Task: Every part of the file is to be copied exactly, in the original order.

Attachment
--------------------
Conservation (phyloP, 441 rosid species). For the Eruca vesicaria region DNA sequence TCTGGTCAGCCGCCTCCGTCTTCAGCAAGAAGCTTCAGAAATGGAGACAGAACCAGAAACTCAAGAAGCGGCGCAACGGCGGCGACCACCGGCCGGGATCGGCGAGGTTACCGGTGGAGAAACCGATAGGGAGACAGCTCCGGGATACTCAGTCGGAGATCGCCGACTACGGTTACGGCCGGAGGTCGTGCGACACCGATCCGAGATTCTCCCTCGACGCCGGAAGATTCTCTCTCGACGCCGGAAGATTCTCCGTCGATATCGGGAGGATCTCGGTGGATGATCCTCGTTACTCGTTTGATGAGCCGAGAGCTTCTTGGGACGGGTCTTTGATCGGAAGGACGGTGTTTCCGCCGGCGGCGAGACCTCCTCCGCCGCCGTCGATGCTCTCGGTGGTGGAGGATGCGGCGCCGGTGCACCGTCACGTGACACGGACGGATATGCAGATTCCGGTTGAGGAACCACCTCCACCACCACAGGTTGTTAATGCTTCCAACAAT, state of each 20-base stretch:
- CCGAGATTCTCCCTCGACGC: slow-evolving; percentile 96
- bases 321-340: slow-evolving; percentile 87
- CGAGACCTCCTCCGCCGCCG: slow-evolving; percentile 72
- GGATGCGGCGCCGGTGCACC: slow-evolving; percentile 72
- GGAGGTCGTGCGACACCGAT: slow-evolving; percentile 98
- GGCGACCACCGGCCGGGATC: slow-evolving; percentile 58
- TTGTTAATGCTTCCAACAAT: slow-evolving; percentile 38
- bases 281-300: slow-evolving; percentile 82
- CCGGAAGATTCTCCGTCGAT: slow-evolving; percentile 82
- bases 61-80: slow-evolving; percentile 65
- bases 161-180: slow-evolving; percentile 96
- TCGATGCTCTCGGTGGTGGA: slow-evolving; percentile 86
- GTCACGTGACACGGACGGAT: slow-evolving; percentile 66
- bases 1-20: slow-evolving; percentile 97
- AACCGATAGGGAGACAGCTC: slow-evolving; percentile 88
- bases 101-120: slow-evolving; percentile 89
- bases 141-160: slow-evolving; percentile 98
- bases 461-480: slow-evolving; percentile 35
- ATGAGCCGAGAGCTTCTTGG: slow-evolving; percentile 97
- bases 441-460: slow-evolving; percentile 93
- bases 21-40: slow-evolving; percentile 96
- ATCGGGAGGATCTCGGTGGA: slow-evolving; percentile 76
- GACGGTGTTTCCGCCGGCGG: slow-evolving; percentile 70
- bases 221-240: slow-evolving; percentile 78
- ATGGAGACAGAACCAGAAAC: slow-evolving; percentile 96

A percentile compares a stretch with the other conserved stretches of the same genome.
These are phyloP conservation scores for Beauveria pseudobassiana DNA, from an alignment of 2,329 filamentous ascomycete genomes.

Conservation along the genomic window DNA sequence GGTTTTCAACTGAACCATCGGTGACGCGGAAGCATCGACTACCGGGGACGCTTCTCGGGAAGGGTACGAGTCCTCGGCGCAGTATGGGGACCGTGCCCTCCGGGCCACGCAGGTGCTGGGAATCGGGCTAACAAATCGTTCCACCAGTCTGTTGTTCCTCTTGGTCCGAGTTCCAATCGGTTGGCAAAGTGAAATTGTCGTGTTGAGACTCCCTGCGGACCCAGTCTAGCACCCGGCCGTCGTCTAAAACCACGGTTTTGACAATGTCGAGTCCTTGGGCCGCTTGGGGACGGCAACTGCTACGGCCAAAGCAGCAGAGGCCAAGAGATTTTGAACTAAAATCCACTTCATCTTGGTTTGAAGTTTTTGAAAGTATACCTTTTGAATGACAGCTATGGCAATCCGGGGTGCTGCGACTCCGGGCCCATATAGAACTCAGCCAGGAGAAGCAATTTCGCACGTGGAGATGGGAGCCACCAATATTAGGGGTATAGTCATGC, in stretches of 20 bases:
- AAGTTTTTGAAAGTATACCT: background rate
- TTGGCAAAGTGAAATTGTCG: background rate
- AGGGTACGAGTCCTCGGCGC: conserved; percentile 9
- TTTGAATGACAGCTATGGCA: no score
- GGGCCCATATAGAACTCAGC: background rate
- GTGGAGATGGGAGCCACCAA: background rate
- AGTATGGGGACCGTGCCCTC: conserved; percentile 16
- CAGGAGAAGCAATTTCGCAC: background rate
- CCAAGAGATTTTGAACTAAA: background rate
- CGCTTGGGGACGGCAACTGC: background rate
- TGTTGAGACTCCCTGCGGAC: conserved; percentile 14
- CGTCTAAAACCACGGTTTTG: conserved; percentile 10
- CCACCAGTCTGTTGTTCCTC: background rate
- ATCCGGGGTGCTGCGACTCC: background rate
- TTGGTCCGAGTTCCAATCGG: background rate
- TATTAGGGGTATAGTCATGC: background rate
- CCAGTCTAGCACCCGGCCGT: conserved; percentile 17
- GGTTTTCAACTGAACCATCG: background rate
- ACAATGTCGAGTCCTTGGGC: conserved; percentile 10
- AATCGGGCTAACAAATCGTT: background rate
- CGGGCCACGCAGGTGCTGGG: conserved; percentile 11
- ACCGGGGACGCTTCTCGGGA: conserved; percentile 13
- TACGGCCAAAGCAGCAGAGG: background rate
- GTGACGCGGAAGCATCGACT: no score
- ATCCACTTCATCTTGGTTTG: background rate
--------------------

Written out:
Conservation (phyloP, 441 rosid species). For the Eruca vesicaria region DNA sequence TCTGGTCAGCCGCCTCCGTCTTCAGCAAGAAGCTTCAGAAATGGAGACAGAACCAGAAACTCAAGAAGCGGCGCAACGGCGGCGACCACCGGCCGGGATCGGCGAGGTTACCGGTGGAGAAACCGATAGGGAGACAGCTCCGGGATACTCAGTCGGAGATCGCCGACTACGGTTACGGCCGGAGGTCGTGCGACACCGATCCGAGATTCTCCCTCGACGCCGGAAGATTCTCTCTCGACGCCGGAAGATTCTCCGTCGATATCGGGAGGATCTCGGTGGATGATCCTCGTTACTCGTTTGATGAGCCGAGAGCTTCTTGGGACGGGTCTTTGATCGGAAGGACGGTGTTTCCGCCGGCGGCGAGACCTCCTCCGCCGCCGTCGATGCTCTCGGTGGTGGAGGATGCGGCGCCGGTGCACCGTCACGTGACACGGACGGATATGCAGATTCCGGTTGAGGAACCACCTCCACCACCACAGGTTGTTAATGCTTCCAACAAT, state of each 20-base stretch:
- CCGAGATTCTCCCTCGACGC: slow-evolving; percentile 96
- bases 321-340: slow-evolving; percentile 87
- CGAGACCTCCTCCGCCGCCG: slow-evolving; percentile 72
- GGATGCGGCGCCGGTGCACC: slow-evolving; percentile 72
- GGAGGTCGTGCGACACCGAT: slow-evolving; percentile 98
- GGCGACCACCGGCCGGGATC: slow-evolving; percentile 58
- TTGTTAATGCTTCCAACAAT: slow-evolving; percentile 38
- bases 281-300: slow-evolving; percentile 82
- CCGGAAGATTCTCCGTCGAT: slow-evolving; percentile 82
- bases 61-80: slow-evolving; percentile 65
- bases 161-180: slow-evolving; percentile 96
- TCGATGCTCTCGGTGGTGGA: slow-evolving; percentile 86
- GTCACGTGACACGGACGGAT: slow-evolving; percentile 66
- bases 1-20: slow-evolving; percentile 97
- AACCGATAGGGAGACAGCTC: slow-evolving; percentile 88
- bases 101-120: slow-evolving; percentile 89
- bases 141-160: slow-evolving; percentile 98
- bases 461-480: slow-evolving; percentile 35
- ATGAGCCGAGAGCTTCTTGG: slow-evolving; percentile 97
- bases 441-460: slow-evolving; percentile 93
- bases 21-40: slow-evolving; percentile 96
- ATCGGGAGGATCTCGGTGGA: slow-evolving; percentile 76
- GACGGTGTTTCCGCCGGCGG: slow-evolving; percentile 70
- bases 221-240: slow-evolving; percentile 78
- ATGGAGACAGAACCAGAAAC: slow-evolving; percentile 96

A percentile compares a stretch with the other conserved stretches of the same genome.
These are phyloP conservation scores for Beauveria pseudobassiana DNA, from an alignment of 2,329 filamentous ascomycete genomes.

Conservation along the genomic window DNA sequence GGTTTTCAACTGAACCATCGGTGACGCGGAAGCATCGACTACCGGGGACGCTTCTCGGGAAGGGTACGAGTCCTCGGCGCAGTATGGGGACCGTGCCCTCCGGGCCACGCAGGTGCTGGGAATCGGGCTAACAAATCGTTCCACCAGTCTGTTGTTCCTCTTGGTCCGAGTTCCAATCGGTTGGCAAAGTGAAATTGTCGTGTTGAGACTCCCTGCGGACCCAGTCTAGCACCCGGCCGTCGTCTAAAACCACGGTTTTGACAATGTCGAGTCCTTGGGCCGCTTGGGGACGGCAACTGCTACGGCCAAAGCAGCAGAGGCCAAGAGATTTTGAACTAAAATCCACTTCATCTTGGTTTGAAGTTTTTGAAAGTATACCTTTTGAATGACAGCTATGGCAATCCGGGGTGCTGCGACTCCGGGCCCATATAGAACTCAGCCAGGAGAAGCAATTTCGCACGTGGAGATGGGAGCCACCAATATTAGGGGTATAGTCATGC, in stretches of 20 bases:
- AAGTTTTTGAAAGTATACCT: background rate
- TTGGCAAAGTGAAATTGTCG: background rate
- AGGGTACGAGTCCTCGGCGC: conserved; percentile 9
- TTTGAATGACAGCTATGGCA: no score
- GGGCCCATATAGAACTCAGC: background rate
- GTGGAGATGGGAGCCACCAA: background rate
- AGTATGGGGACCGTGCCCTC: conserved; percentile 16
- CAGGAGAAGCAATTTCGCAC: background rate
- CCAAGAGATTTTGAACTAAA: background rate
- CGCTTGGGGACGGCAACTGC: background rate
- TGTTGAGACTCCCTGCGGAC: conserved; percentile 14
- CGTCTAAAACCACGGTTTTG: conserved; percentile 10
- CCACCAGTCTGTTGTTCCTC: background rate
- ATCCGGGGTGCTGCGACTCC: background rate
- TTGGTCCGAGTTCCAATCGG: background rate
- TATTAGGGGTATAGTCATGC: background rate
- CCAGTCTAGCACCCGGCCGT: conserved; percentile 17
- GGTTTTCAACTGAACCATCG: background rate
- ACAATGTCGAGTCCTTGGGC: conserved; percentile 10
- AATCGGGCTAACAAATCGTT: background rate
- CGGGCCACGCAGGTGCTGGG: conserved; percentile 11
- ACCGGGGACGCTTCTCGGGA: conserved; percentile 13
- TACGGCCAAAGCAGCAGAGG: background rate
- GTGACGCGGAAGCATCGACT: no score
- ATCCACTTCATCTTGGTTTG: background rate